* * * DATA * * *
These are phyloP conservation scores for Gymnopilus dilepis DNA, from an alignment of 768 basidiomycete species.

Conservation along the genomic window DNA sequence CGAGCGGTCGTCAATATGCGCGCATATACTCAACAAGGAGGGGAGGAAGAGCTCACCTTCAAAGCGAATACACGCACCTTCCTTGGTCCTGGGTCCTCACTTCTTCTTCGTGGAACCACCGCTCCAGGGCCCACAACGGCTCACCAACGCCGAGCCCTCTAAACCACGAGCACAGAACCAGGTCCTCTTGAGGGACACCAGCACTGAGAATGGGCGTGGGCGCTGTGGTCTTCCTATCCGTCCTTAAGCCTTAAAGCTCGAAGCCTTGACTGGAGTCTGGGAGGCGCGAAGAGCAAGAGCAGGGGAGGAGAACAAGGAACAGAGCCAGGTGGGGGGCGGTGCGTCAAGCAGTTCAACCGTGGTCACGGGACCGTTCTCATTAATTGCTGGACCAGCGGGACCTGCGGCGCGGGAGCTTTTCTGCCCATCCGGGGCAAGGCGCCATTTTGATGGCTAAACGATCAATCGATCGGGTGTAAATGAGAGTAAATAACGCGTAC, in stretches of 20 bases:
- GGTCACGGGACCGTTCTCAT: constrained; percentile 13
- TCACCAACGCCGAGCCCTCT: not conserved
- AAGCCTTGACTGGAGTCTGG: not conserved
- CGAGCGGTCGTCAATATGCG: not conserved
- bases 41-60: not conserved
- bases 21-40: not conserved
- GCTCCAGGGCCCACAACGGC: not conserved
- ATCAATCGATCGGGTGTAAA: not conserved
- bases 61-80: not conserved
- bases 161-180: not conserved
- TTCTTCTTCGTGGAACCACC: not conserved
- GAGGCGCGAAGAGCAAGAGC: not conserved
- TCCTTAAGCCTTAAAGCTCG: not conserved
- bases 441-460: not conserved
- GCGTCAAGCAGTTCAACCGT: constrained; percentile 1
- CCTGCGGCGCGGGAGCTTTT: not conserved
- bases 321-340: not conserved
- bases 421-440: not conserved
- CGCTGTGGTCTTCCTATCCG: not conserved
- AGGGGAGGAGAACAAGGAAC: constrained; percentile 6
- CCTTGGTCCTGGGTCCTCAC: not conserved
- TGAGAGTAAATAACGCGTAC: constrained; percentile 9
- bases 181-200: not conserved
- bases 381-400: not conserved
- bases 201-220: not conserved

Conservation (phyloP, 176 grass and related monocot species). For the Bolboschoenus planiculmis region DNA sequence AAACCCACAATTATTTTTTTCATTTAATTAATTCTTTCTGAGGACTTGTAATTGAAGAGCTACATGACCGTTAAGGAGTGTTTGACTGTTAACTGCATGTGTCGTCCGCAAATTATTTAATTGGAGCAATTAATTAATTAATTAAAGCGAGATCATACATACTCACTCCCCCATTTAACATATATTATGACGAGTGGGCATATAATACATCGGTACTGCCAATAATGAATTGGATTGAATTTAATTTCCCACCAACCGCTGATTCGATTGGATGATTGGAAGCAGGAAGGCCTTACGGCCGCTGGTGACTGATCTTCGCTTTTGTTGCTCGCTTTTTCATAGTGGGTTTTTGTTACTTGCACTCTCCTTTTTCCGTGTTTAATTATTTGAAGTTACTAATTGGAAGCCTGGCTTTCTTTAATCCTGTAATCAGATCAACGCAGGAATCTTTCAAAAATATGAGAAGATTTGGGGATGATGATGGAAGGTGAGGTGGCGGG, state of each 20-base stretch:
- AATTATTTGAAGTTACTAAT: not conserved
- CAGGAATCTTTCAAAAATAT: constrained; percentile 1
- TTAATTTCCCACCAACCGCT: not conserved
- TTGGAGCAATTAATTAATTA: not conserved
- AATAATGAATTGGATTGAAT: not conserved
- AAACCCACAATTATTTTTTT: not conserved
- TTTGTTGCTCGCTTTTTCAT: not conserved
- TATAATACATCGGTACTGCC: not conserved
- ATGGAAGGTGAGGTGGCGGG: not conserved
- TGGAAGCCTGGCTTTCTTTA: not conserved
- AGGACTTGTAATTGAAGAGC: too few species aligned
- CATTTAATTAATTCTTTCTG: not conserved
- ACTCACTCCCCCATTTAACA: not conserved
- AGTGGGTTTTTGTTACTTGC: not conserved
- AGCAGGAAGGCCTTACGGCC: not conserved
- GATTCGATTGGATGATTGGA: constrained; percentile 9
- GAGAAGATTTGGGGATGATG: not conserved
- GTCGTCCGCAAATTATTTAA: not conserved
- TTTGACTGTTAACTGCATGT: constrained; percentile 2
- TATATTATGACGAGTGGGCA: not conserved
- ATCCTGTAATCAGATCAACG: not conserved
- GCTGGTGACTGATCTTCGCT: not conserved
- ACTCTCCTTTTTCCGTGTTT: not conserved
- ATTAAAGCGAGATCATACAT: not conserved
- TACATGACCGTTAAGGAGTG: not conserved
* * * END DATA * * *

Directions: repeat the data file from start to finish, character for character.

These are phyloP conservation scores for Gymnopilus dilepis DNA, from an alignment of 768 basidiomycete species.

Conservation along the genomic window DNA sequence CGAGCGGTCGTCAATATGCGCGCATATACTCAACAAGGAGGGGAGGAAGAGCTCACCTTCAAAGCGAATACACGCACCTTCCTTGGTCCTGGGTCCTCACTTCTTCTTCGTGGAACCACCGCTCCAGGGCCCACAACGGCTCACCAACGCCGAGCCCTCTAAACCACGAGCACAGAACCAGGTCCTCTTGAGGGACACCAGCACTGAGAATGGGCGTGGGCGCTGTGGTCTTCCTATCCGTCCTTAAGCCTTAAAGCTCGAAGCCTTGACTGGAGTCTGGGAGGCGCGAAGAGCAAGAGCAGGGGAGGAGAACAAGGAACAGAGCCAGGTGGGGGGCGGTGCGTCAAGCAGTTCAACCGTGGTCACGGGACCGTTCTCATTAATTGCTGGACCAGCGGGACCTGCGGCGCGGGAGCTTTTCTGCCCATCCGGGGCAAGGCGCCATTTTGATGGCTAAACGATCAATCGATCGGGTGTAAATGAGAGTAAATAACGCGTAC, in stretches of 20 bases:
- GGTCACGGGACCGTTCTCAT: constrained; percentile 13
- TCACCAACGCCGAGCCCTCT: not conserved
- AAGCCTTGACTGGAGTCTGG: not conserved
- CGAGCGGTCGTCAATATGCG: not conserved
- bases 41-60: not conserved
- bases 21-40: not conserved
- GCTCCAGGGCCCACAACGGC: not conserved
- ATCAATCGATCGGGTGTAAA: not conserved
- bases 61-80: not conserved
- bases 161-180: not conserved
- TTCTTCTTCGTGGAACCACC: not conserved
- GAGGCGCGAAGAGCAAGAGC: not conserved
- TCCTTAAGCCTTAAAGCTCG: not conserved
- bases 441-460: not conserved
- GCGTCAAGCAGTTCAACCGT: constrained; percentile 1
- CCTGCGGCGCGGGAGCTTTT: not conserved
- bases 321-340: not conserved
- bases 421-440: not conserved
- CGCTGTGGTCTTCCTATCCG: not conserved
- AGGGGAGGAGAACAAGGAAC: constrained; percentile 6
- CCTTGGTCCTGGGTCCTCAC: not conserved
- TGAGAGTAAATAACGCGTAC: constrained; percentile 9
- bases 181-200: not conserved
- bases 381-400: not conserved
- bases 201-220: not conserved

Conservation (phyloP, 176 grass and related monocot species). For the Bolboschoenus planiculmis region DNA sequence AAACCCACAATTATTTTTTTCATTTAATTAATTCTTTCTGAGGACTTGTAATTGAAGAGCTACATGACCGTTAAGGAGTGTTTGACTGTTAACTGCATGTGTCGTCCGCAAATTATTTAATTGGAGCAATTAATTAATTAATTAAAGCGAGATCATACATACTCACTCCCCCATTTAACATATATTATGACGAGTGGGCATATAATACATCGGTACTGCCAATAATGAATTGGATTGAATTTAATTTCCCACCAACCGCTGATTCGATTGGATGATTGGAAGCAGGAAGGCCTTACGGCCGCTGGTGACTGATCTTCGCTTTTGTTGCTCGCTTTTTCATAGTGGGTTTTTGTTACTTGCACTCTCCTTTTTCCGTGTTTAATTATTTGAAGTTACTAATTGGAAGCCTGGCTTTCTTTAATCCTGTAATCAGATCAACGCAGGAATCTTTCAAAAATATGAGAAGATTTGGGGATGATGATGGAAGGTGAGGTGGCGGG, state of each 20-base stretch:
- AATTATTTGAAGTTACTAAT: not conserved
- CAGGAATCTTTCAAAAATAT: constrained; percentile 1
- TTAATTTCCCACCAACCGCT: not conserved
- TTGGAGCAATTAATTAATTA: not conserved
- AATAATGAATTGGATTGAAT: not conserved
- AAACCCACAATTATTTTTTT: not conserved
- TTTGTTGCTCGCTTTTTCAT: not conserved
- TATAATACATCGGTACTGCC: not conserved
- ATGGAAGGTGAGGTGGCGGG: not conserved
- TGGAAGCCTGGCTTTCTTTA: not conserved
- AGGACTTGTAATTGAAGAGC: too few species aligned
- CATTTAATTAATTCTTTCTG: not conserved
- ACTCACTCCCCCATTTAACA: not conserved
- AGTGGGTTTTTGTTACTTGC: not conserved
- AGCAGGAAGGCCTTACGGCC: not conserved
- GATTCGATTGGATGATTGGA: constrained; percentile 9
- GAGAAGATTTGGGGATGATG: not conserved
- GTCGTCCGCAAATTATTTAA: not conserved
- TTTGACTGTTAACTGCATGT: constrained; percentile 2
- TATATTATGACGAGTGGGCA: not conserved
- ATCCTGTAATCAGATCAACG: not conserved
- GCTGGTGACTGATCTTCGCT: not conserved
- ACTCTCCTTTTTCCGTGTTT: not conserved
- ATTAAAGCGAGATCATACAT: not conserved
- TACATGACCGTTAAGGAGTG: not conserved